An infographic citing menshealth.com is not ‘scientific’. Here, try this (eric twinge)

Several metabolic ward studies have shown that there is no difference in weight loss when protein intake was held constant.1

  1. Metabolic effects of isoenergetic nutrient exchange over 24 hours in relation to obesity in women.2
  2. Energy-intake restriction and diet-composition effects on energy expenditure in men.
  3. Nutrient balance in humans: effects of diet composition.
  4. Nutrient balance and energy expenditure during ad libitum feeding of high-fat and high-carbohydrate diets in humans.
  5. Substrate oxidation and energy expenditure in athletes and nonathletes consuming isoenergetic high- and low-fat diets.
  6. Regulation of macronutrient balance in healthy young and older men.
  7. The effect of protein intake on 24-h energy expenditure during energy restriction.
  8. Effects of dietary fat and carbohydrate exchange on human energy metabolism.
  9. Energy expenditure in humans: effects of dietary fat and carbohydrate.
  10. Failure to increase lipid oxidation in response to increasing dietary fat content in formerly obese women.2
  11. Energy intake required to maintain body weight is not affected by wide variation in diet composition.
  12. Weight-loss with low or high carbohydrate diet?
  13. Effect of high protein vs high carbohydrate intake on insulin sensitivity, body weight, hemoglobin A1c, and blood pressure in patients with type 2 diabetes mellitus.

For a good review of the situation that includes a synthesis of the first 10 of these studies, I suggest you read this paper:

To continue the parade of literature showing no winner in the carbs v. fat battle royale:

  1. Long Term Effects of Energy-Restricted Diets Differing in Glycemic Load on Metabolic Adaptation and Body Composition
  2. Long-term effects of 2 energy-restricted diets differing in glycemic load on dietary adherence, body composition, and metabolism in CALERIE: a 1-y randomized controlled trial.
  3. Efficacy and safety of low-carbohydrate diets: a systematic review.
  4. Popular Diets: A Scientific Review
  5. Effects of 4 weight-loss diets differing in fat, protein, and carbohydrate on fat mass, lean mass, visceral adipose tissue, and hepatic fat: results from the POUNDS LOST trial.
  6. In type 2 diabetes, randomisation to advice to follow a low-carbohydrate diet transiently improves glycaemic control compared with advice to follow a low-fat diet producing a similar weight loss.
  7. Comparison of weight-loss diets with different compositions of fat, protein, and carbohydrates.
  8. Similar weight loss with low- or high-carbohydrate diets.
  9. Energy intake required to maintain body weight is not affected by wide variation in diet composition.
  10. Effect of energy restriction, weight loss, and diet composition on plasma lipids and glucose in patients with type 2 diabetes.
  11. Effects of moderate variations in macronutrient composition on weight loss and reduction in cardiovascular disease risk in obese, insulin-resistant adults.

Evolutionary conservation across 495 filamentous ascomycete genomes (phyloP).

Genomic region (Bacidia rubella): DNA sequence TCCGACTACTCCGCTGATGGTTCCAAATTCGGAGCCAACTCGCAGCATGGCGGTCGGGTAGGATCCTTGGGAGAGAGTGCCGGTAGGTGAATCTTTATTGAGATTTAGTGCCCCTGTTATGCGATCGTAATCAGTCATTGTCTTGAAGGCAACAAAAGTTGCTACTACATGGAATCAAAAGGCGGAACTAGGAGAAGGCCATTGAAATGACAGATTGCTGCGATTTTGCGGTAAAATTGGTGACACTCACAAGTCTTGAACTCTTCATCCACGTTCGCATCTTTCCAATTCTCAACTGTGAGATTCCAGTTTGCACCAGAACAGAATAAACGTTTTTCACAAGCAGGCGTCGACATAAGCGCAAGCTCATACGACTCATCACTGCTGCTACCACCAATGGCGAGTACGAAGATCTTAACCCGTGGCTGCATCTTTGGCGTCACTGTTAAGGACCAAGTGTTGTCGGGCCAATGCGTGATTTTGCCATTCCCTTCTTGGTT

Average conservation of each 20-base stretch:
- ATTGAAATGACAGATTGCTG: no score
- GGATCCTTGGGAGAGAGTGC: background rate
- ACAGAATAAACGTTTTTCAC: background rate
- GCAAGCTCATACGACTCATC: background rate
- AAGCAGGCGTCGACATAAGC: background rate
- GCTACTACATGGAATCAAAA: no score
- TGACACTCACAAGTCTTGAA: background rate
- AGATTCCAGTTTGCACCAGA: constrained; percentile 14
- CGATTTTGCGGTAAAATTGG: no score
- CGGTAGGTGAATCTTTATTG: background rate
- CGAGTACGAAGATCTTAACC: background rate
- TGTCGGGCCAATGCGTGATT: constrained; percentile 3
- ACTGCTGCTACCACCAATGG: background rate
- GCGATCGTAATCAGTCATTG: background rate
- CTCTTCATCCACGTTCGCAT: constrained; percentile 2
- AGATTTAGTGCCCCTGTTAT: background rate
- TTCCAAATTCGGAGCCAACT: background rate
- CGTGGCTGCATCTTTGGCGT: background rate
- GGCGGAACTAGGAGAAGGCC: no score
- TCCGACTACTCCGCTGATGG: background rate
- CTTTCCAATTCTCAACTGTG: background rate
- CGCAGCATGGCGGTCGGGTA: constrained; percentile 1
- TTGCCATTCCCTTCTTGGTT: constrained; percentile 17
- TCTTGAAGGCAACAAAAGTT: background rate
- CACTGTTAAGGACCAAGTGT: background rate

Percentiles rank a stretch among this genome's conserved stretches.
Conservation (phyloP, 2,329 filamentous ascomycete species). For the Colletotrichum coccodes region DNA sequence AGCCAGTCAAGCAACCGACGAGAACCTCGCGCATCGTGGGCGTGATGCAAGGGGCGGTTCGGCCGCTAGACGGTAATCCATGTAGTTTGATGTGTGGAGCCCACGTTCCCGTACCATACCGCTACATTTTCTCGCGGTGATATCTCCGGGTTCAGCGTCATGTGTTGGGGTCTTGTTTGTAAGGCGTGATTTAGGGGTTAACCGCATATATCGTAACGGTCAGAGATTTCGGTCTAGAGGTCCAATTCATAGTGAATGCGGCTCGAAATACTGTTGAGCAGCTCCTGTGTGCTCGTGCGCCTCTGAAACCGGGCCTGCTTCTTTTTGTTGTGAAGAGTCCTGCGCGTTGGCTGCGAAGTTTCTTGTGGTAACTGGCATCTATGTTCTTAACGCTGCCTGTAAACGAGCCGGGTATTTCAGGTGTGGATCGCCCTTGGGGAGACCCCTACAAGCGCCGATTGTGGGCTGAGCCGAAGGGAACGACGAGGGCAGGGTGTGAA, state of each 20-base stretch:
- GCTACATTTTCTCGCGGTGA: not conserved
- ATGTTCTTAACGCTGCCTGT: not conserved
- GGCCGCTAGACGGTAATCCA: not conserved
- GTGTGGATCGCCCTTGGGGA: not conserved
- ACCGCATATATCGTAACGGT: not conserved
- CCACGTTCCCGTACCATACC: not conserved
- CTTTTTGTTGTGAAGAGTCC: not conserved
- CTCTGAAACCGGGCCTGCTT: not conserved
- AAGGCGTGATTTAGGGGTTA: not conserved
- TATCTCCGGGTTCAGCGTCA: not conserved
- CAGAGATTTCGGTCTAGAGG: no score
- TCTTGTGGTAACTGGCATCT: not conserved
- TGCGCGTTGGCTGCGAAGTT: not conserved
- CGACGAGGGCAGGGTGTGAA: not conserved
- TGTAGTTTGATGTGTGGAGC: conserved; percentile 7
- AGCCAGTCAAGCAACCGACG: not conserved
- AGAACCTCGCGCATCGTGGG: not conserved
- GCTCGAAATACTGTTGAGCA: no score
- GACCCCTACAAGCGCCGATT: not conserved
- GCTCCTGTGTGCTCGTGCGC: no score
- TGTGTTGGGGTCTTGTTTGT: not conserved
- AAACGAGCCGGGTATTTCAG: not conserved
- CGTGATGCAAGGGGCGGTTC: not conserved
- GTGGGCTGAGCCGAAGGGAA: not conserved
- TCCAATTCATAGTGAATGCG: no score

12. Atkins and other low-carbohydrate diets: hoax or an effective tool for weight loss?
  13. Ketogenic low-carbohydrate diets have no metabolic advantage over nonketogenic low-carbohydrate diets.
  14. Lack of suppression of circulating free fatty acids and hypercholesterolemia during weight loss on a high-fat, low-carbohydrate diet.
  15. Low-fat versus low-carbohydrate weight reduction diets: effects on weight loss, insulin resistance, and cardiovascular risk: a randomized control trial.
  16. Comparison of the Atkins, Ornish, Weight Watchers, and Zone diets for weight loss and heart disease risk reduction: a randomized trial.
  17. Long-term effects of a very-low-carbohydrate weight loss diet compared with an isocaloric low-fat diet after 12 mo.
  18. Weight and metabolic outcomes after 2 years on a low-carbohydrate versus low-fat diet: a randomized trial.
  19. The effect of a plant-based low-carbohydrate (« Eco-Atkins ») diet on body weight and blood lipid concentrations in hyperlipidemic subjects.

To come at this problem from the other side, here are three studies showing no difference in weight gain when the ratio of carbs:fat is manipulated:

  1. Fat and carbohydrate overfeeding in humans: different effects on energy storage.3
  2. Macronutrient disposal during controlled overfeeding with glucose, fructose, sucrose, or fat in lean and obese women.
  3. Effects of isoenergetic overfeeding of either carbohydrate or fat in young men.

It may also interest you to learn that dietary fat is what is stored as bodily fat, when a caloric excess is consumed. And that for dietary carbohydrates to be stored as fat (which requires conversion through the process called ‘de novo lipogenesis’ the carbohydrate portion of one’s diet alone must approach or exceed one’s TDEE.

Lyle’s got great read on this subject, but if you prefer a more scientific one I suggest you give this review a gander:

For a great primer on insulin (with tons of citations) and how it really functions, check out this series:

Insulin…an Undeserved Bad Reputation

The series was summarized quite well in this post.


1 If you’re really looking for a metabolic advantage through macronutrient manipulation, you’d be far better off putting your money on protein. There’s actually some evidence that higher intake levels do convey a small metabolic advantage.

2 These two papers actually found a decreased amount of energy expenditure in the high fat diets.

3 This study found a greater of amount of fat gain in the high fat diet, though weight gain was still similar.

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